I do not think you will avoid PMI if you cannot drop the 20% down...though with good credit scores like yours that would be a conversation to have with your lender of choice- the bite they take for PMI MIGHT not be as big. I have several lenders to recommend if you want recommendations.
The reason NH Finance and FHA is good these days is that they let you borrow up to 97% as I understand it, which approaches the old days of piggyback loans on a first at 80% and a second home equity loan at 20% BOTH signed at closing. Yoiu still have to cough up 3%. Again, I am not the financial man, I am not a lender, but I am pretty sure I have this straight. Also, the FHA guidelines have been severely loosened so the property does not have to pass muster on as many fronts as it used to.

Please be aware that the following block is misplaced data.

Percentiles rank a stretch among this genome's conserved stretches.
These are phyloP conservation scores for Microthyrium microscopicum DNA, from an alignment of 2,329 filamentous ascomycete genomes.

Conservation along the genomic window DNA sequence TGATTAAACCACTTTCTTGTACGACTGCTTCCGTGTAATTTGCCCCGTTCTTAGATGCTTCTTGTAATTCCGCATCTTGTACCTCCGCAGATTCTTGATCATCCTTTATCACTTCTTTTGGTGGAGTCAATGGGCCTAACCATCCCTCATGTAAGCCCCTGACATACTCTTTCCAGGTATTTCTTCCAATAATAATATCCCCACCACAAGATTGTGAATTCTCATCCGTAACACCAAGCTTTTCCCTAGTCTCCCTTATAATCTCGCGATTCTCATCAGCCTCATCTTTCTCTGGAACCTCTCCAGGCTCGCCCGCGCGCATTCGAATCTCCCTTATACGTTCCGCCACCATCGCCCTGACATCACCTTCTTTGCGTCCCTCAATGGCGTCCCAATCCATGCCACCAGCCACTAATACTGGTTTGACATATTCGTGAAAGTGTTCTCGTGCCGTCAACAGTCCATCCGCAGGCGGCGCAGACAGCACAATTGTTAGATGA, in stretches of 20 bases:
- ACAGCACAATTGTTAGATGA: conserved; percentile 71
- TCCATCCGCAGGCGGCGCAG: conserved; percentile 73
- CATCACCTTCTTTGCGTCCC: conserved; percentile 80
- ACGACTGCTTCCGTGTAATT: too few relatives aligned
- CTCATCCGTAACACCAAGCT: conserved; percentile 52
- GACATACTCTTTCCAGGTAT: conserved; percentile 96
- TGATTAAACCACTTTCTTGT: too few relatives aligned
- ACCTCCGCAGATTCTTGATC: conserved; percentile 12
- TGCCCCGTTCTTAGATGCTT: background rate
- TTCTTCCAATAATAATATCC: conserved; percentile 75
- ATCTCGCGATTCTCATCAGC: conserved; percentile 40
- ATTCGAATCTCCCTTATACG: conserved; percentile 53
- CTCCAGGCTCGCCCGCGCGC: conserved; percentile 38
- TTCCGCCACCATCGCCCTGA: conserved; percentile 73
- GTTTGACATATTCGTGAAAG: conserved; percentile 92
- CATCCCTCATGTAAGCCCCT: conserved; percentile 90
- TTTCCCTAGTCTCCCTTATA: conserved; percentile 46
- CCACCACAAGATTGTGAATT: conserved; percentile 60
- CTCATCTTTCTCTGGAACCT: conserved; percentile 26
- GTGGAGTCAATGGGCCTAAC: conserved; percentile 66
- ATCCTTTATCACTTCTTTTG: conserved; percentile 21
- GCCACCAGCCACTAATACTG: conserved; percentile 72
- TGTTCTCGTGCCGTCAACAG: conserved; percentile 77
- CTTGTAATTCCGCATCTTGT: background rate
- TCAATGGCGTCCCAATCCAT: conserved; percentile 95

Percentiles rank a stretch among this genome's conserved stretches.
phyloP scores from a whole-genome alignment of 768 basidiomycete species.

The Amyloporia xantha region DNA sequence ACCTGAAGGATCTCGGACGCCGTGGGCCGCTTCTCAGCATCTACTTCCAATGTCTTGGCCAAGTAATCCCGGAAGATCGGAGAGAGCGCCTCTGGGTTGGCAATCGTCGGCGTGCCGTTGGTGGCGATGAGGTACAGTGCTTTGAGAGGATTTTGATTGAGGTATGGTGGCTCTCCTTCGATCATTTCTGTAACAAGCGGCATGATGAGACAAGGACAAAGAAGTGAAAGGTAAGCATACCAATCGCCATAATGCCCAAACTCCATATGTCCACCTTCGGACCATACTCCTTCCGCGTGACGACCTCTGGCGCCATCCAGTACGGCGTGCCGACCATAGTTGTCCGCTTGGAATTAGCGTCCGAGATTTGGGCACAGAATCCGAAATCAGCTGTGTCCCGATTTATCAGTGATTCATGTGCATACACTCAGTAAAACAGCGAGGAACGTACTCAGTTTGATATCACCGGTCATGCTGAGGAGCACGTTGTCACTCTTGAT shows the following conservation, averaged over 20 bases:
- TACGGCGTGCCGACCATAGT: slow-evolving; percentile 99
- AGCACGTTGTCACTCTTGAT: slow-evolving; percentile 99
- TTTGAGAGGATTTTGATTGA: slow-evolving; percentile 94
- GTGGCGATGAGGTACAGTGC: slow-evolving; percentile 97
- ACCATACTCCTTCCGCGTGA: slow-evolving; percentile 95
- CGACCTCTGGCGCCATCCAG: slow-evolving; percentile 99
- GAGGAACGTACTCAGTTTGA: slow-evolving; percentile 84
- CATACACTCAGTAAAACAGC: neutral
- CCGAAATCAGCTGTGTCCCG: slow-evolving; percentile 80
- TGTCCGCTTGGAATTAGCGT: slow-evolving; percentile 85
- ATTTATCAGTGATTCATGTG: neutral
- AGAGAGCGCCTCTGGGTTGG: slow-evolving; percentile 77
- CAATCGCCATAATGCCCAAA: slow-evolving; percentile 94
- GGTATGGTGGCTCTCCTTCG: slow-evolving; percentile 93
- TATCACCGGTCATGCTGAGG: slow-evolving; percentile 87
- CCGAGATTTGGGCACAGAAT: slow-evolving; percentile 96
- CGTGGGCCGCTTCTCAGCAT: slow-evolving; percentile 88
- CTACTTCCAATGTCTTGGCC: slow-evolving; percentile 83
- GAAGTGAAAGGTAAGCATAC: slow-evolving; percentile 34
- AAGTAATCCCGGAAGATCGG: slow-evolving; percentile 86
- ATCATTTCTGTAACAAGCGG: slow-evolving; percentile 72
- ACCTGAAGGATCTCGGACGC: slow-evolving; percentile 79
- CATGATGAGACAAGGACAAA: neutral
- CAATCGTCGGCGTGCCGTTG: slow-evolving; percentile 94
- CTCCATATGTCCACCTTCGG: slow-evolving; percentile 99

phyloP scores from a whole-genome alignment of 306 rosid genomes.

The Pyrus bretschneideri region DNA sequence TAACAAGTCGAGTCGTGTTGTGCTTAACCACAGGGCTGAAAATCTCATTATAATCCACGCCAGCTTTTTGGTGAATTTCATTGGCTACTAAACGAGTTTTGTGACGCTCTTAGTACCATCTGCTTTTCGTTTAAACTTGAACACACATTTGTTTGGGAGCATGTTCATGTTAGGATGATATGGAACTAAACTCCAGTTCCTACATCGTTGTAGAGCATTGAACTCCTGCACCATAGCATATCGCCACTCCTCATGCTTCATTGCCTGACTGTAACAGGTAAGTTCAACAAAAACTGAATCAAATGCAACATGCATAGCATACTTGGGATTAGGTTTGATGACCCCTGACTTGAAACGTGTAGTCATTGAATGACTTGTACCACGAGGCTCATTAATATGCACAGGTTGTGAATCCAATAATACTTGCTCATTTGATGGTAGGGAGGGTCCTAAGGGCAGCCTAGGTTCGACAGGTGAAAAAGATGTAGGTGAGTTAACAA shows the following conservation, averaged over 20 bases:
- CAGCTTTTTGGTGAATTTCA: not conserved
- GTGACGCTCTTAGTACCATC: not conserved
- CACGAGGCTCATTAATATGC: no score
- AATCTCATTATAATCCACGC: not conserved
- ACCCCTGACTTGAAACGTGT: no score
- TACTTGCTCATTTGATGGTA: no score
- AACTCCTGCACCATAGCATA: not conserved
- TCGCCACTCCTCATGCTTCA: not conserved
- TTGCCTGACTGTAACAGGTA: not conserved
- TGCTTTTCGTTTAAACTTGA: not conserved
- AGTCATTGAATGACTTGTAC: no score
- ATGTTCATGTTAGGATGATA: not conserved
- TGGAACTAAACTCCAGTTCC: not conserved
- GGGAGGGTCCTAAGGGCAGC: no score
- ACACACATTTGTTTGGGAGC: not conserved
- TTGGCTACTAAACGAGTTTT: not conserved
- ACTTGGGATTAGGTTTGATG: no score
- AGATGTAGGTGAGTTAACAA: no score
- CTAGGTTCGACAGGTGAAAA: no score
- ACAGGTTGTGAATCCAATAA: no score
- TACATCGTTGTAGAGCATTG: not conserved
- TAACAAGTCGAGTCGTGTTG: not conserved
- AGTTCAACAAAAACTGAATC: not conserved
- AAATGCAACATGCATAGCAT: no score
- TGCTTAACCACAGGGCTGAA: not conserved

My point is as you STILL therefore have the ability to borrow a lot with an FHA loan and hold onto your cash since you are financing a good proportion of your purchase, it is in my opinion a good time to buy, let the appreciation ride up over the next 5-10 years and either sell then or when more toward the a new market top, or if you intend to live in the house you will have at least had a chance to let your $40,000 build up over time provided you have made some safe investment decisions in a well diversified portfolio. The gap in home prices typically fills in quickly once there is recognition that the bottom has been reached. That recognition appears to be happening now at its beginning stages. You will have something of value IF YOU CHOOSE THE RIGHT PROPERTY, let it appreciate, then either sell it or pay down you mortgage with a lump sum payment (make sure there is no penalty for prepayment on your loan). The interest rates you catch now will likely be lower than if you wait to buy. My advice is to stay with a fixed loan. As oil becomes more expensive, companies will be forced to raise costs which will in turn mean that inflation will present as an issue and that borrowing money will become a riskier proposition and interest rates will go up. Again, check all this with you financial advisor or talk it through with a lender.